I put my finger up for a moment. “Shh. I’m thinking.” Hmm. So a lot of the deodorants aren’t working. Maybe she just isn’t washing well? That may be it. “D’you take a shower right after practice, Becca?”
She looks surprised. “No.”
“I suggest you do. It may help to shower right after, could help get rid of extra sweat.”
She turns a little red. “I don’t want to show off my body here, though.”
I nod. “Okay, that’s fine. D’you live close by the school?”
“Walking distance. That’s why I stopped by here right after practice.”
I lean forward a little. “Then, once you get home, I suggest showering. That’s my advice; shower right after practice, but also before school. Come back on Monday and tell me how it’s been.”
She rises from her chair. “Okay. Thank you, Sage.”
Tick, tock. I keep looking at the clock. Becca was supposed to be here five minutes ago. She better not have flaked out, or I’ll be really mad.
The door finally swings open. “Hello?” Becca asks tremulously.
“Hey!” I call from my desk.
Becca hurries and sits down. “So? How’d it go?”
She fidgets for a moment. “A little better. But I still smell; just not as much.”
I open my backpack. “‘Kay. It wasn’t a permanent solution, by the way. I just needed a week to look up some articles.” I hand them to her. “Some of the solutions may work.”
Her eyes flick over them. “All right.”
“I have a quick question; do weight problems exist in your family, too?”
She nods. “My mom.”
“Does she smell, too?” Becca shakes her head. “Have you asked her for help?” She shakes her head again. “Why not?” I demand.
“I’m too embarrassed.”
“It’s probably natural for her to smell okay. It’s just me.”
I resist the urge to groan and slam my head against the table. “No, it probably isn’t! She may’ve gone through the same thing as a teen! Ask her for help, like what she did when she was your age. She’d be so much more helpful than me, Becca.”
Becca blinks back tears. “Okay, Sage. I will.”
I sigh a little. “Okay. Anything else you want to ask?”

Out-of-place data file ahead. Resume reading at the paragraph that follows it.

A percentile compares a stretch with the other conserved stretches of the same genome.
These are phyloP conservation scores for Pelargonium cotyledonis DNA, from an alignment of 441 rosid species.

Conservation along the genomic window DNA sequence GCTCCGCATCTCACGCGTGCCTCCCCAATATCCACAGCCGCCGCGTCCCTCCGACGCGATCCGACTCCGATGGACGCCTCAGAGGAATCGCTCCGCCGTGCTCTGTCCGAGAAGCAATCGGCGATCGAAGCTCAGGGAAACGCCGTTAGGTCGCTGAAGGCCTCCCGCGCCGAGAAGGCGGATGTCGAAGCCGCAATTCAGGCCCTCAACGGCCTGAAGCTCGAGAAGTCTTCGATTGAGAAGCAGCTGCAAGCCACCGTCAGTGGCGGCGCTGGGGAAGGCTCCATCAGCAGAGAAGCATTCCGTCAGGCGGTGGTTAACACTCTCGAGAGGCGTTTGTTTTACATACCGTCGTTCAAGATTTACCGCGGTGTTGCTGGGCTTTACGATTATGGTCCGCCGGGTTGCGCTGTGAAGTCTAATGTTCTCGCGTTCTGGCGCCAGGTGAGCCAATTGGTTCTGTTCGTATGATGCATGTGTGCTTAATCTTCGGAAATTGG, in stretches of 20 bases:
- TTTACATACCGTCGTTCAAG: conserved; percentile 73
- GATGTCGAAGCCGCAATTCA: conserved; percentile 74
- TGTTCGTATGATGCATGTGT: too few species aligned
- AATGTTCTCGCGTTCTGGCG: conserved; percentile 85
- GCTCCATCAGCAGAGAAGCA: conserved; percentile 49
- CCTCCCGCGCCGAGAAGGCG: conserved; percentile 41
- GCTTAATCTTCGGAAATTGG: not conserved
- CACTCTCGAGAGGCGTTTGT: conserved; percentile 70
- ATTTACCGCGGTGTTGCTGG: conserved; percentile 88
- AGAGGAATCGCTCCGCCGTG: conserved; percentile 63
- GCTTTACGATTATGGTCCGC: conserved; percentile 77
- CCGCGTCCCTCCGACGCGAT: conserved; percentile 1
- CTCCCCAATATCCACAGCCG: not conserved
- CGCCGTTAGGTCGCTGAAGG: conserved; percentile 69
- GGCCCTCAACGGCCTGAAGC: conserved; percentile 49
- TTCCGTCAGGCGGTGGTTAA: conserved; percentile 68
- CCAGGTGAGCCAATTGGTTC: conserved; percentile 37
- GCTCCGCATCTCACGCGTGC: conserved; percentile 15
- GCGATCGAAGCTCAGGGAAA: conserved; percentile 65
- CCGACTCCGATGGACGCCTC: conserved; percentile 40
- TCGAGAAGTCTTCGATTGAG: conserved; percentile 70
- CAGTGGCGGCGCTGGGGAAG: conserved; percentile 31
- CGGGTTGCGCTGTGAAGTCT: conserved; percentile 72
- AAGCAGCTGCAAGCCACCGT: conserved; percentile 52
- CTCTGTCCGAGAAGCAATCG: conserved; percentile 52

She nods. “Yeah. How do I get people to notice something other than my weight?”
I think for a moment. “Remember when I mentioned Jake Webber?” She nods. “What does he do differently than you?”
“He’s a boy.”
I groan inwardly. “Besides that.”
She thinks a little. “He’s loud. He laughs more, and doesn’t take himself so seriously.”
“There we go. Don’t criticize yourself so much, Becca. Try to be more confident. Confidence is kinda like charisma. However, it’s difficult to just become confident.But I’ve read that if you look more confident, you become more confident. Maybe straighten your posture. Look people in the eyes; you have a tendency to look away.”
She rises from her chair. “Okay, Sage. I’ll try that.”
“Cool. By the way, just lemme know how it goes. You don’t need to come back to the Social Deductions room.”
“Okay, I will. Thanks, Sage.”
Another week goes by before Becca shows up again. I’m ‘arguing’ with Evan about his choice of shoes for homecoming when she shows up.
“No, you are not wearing Converse! Your poor date will be shocked that you’re acting so casual!”
He shakes his head. “You don’t even know who my date is, Sage!”
“So? Most girls would be horrified!”
“Let’s make a deal; once I get a date, I’ll just ask about her opinion.”
“Okay! I look forward to seeing-” I feel a tap on my shoulder. “What-? Oh, Becca! What’s been happening?”
I notice that her posture has improved, and she looks me right in the eyes. She smiles a little as she says, “My mom had good advice. She told me a better brand of deodorant, and also told me I should wear a little perfume. Your articles helped, too! So did your confidence talk.” She almost jumps a little. “I even got a date for homecoming, Sage!”
I smile a little. “That’s great, Becca! Congratulations!”
She smiles back. “Okay, Sage. I hope you don’t mind that I told a few friends about Social Deductions. You may have more clients on the way.”
My smile wavers a little. I haven’t had one client since Becca. “Er, how many clients?”
She thinks a little. “Well, I told two, but then they told even more people. I’d say maybe ten.”
Ten?! I keep my poker face up. “Okay, thanks for the tip, Becca.”
“No problem. See you!” She walks off.
I turns towards Evan. “Still interested in Social Deductions?”
He nods. “Yeah. Why?”
I take a breath. “Would you like to join? I have a feeling that I’m gonna need a lot more help.”